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Hundreds pay respects to horseman who ‘always had a kind word’

JP McManus and former horse trainer for the Queen, Ian Balding, arriving at the service of thanksgiving for the life of Alan Lillingston and below, A family photograph showing Alan Lillingston clearing a bank during his days as a masterful horseman

JP McManus and former horse trainer for the Queen, Ian Balding, arriving at the service of thanksgiving for the life of Alan Lillingston and below, A family photograph showing Alan Lillingston clearing a bank during his days as a masterful horseman

  • by Aine Fitzgerald
 

A CHARMING man who never failed to have a kind word and a smile – that was how Alan Lillingston was described at a service of thanksgiving for his life, following his death at the age of 79.

Hundreds of people gathered at St Peter and Paul’s Church of Ireland in Kilmallock on Friday afternoon to pay their respects to the esteemed horseman who passed away last week after suffering a heart attack while on holiday with his family in County Kerry.

“I remember vividly arriving in this beautiful little church to be greeted by a pair of smiling eyes as I walked into the sacristy. From that very moment we were friends,” said Reverend Stan Evans, who celebrated the service of thanksgiving.

Outside, under a cloudless sky, children in their Sunday best skipped about on the lawns while men and women stood silent, hanging on the every word of Rev Evans as he shared memories of the horseman who won the 1963 Champion Hurdle in Cheltenham on one-eyed Winning Fair.

A specially erected marquee on the church grounds hosted more friends and acquaintances. They had come from all over - neighbours from Riversfield, Fairyfield, Ballingaddy, and Martinstown, dear friends from the UK and US.

The attendance, Rev Evans noted, was “incredible”.

Similar scenes were played out on Thursday evening at nearby Mount Coote Lodge where more paid their respects, amongst them champion jockey Tony McCoy.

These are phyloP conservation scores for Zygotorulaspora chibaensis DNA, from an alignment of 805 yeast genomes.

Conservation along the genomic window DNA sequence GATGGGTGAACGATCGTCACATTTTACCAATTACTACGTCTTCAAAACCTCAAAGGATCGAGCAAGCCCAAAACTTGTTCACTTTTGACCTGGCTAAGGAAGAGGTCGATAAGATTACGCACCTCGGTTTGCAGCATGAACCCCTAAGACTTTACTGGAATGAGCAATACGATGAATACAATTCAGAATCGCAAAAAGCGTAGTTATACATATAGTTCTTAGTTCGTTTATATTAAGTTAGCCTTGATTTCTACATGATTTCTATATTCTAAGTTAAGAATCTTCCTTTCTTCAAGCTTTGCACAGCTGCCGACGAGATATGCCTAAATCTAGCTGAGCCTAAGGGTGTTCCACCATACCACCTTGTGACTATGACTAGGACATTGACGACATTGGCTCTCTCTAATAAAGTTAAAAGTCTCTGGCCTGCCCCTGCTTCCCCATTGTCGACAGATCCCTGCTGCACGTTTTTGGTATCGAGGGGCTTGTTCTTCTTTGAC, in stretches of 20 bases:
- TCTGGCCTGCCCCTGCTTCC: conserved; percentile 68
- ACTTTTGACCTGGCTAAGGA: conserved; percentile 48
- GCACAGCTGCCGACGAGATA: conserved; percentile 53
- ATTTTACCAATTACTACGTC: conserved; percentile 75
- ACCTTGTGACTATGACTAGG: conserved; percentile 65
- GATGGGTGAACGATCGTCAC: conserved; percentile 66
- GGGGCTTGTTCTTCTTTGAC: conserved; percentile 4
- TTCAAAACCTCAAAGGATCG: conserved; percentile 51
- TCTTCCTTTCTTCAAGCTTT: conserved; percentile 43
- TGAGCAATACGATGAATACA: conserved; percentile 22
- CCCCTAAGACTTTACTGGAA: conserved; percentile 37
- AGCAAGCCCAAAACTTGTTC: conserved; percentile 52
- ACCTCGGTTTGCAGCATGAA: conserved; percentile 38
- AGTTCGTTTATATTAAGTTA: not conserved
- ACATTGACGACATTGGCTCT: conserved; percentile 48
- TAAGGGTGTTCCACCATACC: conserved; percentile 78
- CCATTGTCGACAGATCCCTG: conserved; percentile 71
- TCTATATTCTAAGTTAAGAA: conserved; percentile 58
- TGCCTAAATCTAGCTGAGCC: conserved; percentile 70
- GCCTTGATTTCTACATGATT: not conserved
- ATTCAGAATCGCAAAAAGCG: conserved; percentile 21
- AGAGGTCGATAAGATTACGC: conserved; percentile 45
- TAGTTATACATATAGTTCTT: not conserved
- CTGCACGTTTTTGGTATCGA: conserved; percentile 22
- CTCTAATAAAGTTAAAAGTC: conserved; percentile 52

Mr Lillingston, Rev Evans noted, appreciated so much of God’s gifts to him – “his English rose, Vivi, his wonderful children and grandchildren – and he most certainly loved his neighbours – hence the incredible number of you who are here today”.

Rev Evans recalled “those sparkling eyes that never failed”.

A photograph on the front of the thanksgiving booklet captured the essence of the horseman - dressed in a wax jacket and tweed flat cap standing in an open field with a broad smile across his face.

Mr Lillingston was crowned champion amateur in Ireland before breaking his neck in a fall at Tramore in 1964. After that he switched to three-day eventing, a sphere in which his horsemanship again took him to the top. He gained selection for the 1968 Mexico Olympics only for his horse Biddlecombe to suffer an injury two days before the event, and won a team gold medal at the 1979 European championships.

Following the deaths of his parents, Mr Lillingston, a native of Leicestershire, took over Mount Coote Stud in Kilmallock at the age of 23 and developed and expanded the operation, which is now owned and managed by his son Luke.

Rev Evans noted how wonderful it is to know that Mr Lillingston shared very special moments with those most dear to him in Kerry last week including his beloved wife Vivienne, daughters Georgina and Sophie, sons Luke and Andrew and his eight grandchildren.

“Laughter, fun and banter, and the joy of his beloved family all sharing in a most wonderful celebration – what was to be a celebration of life itself,” he recalled. “As the family came together around the table in the restaurant last Thursday evening, little did they know that they would be coming together to share in that final meal. A true celebration of love.”

 

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